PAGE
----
For more than a thousand years porcelain was one of the most admired products in the world. It played a central role in many cross-cultural exchanges, serving as an artistic symbol across great distances. Historians now believe that the cultural impact of Chinese porcelain has been greatly underestimated. Although there's a wealth of literature written about Chinese porcelain, the experts in the field, such as historians and archaeologists, rarely consult the publications.
The dawn of Chinese porcelain has been announced by Shang Dynasty. The porcelain of that day served as a substitute for bronze and other metals, and was greenish in color. Later on, during the Eastern Han period, porcelain technique had greatly improved and the wares given a distinct name in order to differentiate them from a porous, softer earthenware. The new name was "tz'u", which, later, during the T'ang dynasty, came to mean true porcelain.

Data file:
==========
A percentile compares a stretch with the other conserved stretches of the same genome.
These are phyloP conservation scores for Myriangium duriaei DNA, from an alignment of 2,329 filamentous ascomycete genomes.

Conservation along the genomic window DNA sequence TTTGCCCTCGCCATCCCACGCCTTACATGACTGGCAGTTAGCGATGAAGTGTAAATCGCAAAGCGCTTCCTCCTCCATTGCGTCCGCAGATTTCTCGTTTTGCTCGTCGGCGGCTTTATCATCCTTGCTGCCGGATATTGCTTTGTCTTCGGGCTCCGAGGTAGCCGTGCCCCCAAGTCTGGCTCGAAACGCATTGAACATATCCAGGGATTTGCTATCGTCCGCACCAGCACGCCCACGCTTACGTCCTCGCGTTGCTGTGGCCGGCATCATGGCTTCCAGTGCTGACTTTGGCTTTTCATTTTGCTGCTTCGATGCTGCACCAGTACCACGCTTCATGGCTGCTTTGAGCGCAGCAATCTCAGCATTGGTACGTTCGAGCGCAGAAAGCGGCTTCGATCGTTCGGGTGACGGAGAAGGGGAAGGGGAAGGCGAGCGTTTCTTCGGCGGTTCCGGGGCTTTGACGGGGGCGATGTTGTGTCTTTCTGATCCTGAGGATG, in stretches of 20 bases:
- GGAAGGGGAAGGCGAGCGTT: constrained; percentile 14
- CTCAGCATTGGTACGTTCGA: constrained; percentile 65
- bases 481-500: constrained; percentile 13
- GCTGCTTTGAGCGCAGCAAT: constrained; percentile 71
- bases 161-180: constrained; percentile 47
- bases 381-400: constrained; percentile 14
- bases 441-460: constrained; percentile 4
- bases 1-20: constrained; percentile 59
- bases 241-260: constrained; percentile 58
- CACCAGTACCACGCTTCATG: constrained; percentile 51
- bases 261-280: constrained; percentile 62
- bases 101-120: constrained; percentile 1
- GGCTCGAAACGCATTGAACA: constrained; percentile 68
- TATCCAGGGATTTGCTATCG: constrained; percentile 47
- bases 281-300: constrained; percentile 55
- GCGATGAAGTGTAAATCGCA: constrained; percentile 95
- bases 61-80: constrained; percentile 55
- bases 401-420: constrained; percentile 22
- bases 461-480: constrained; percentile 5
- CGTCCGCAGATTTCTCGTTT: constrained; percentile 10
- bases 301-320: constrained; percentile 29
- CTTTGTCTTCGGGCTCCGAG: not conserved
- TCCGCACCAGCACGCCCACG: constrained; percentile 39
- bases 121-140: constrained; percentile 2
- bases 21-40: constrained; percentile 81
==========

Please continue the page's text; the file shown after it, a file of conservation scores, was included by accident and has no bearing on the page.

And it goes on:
Europeans first discovered true porcelain in Chinese blue and white wares of early to mid 1500s. It was love at first sight. Western merchants imported millions of porcelain items, prompting the English critic and writer Samuel Johnson to call it "the contagion of China fancy". Others called it a "porcelain disease", an obsessive desire to posses something that seemed exotic. For over a thousand years Chinese porcelain was greatly admired throughout the world, not just in Europe.
It influenced every ceramic tradition in the world, including Asia, Africa, Middle-East, and South America. Egyptian and Turkish potters combined Chinese porcelain decoration with Ottoman designs; Venetian potters adapted flower patterns from Turkish pottery, while Chinese craftsmen followed the design of Venetian glass makers in porcelain. Later, Mexican potters created their own blue and white flow wares because they wanted to imitate the Chinese. With their stress on simplicity and economy, Chinese porcelain craftsmen are closely related to their poets, writers, and visual artists. They seek to express harmony with the natural surroundings. Chinese artists often have looked for inspiration by withdrawing to remote areas, and these landscapes have become conventional themes of Chinese art.
The art of Chinese porcelain has played a crucial role in bringing the artistry of porcelain to different parts of the world, as well as to different and often seemingly unrelated disciplines (architecture, sculpture, silverwork, etc.) It set forth a novel and creative multi-cultural synthesis that has helped the way the world looks at a work of art.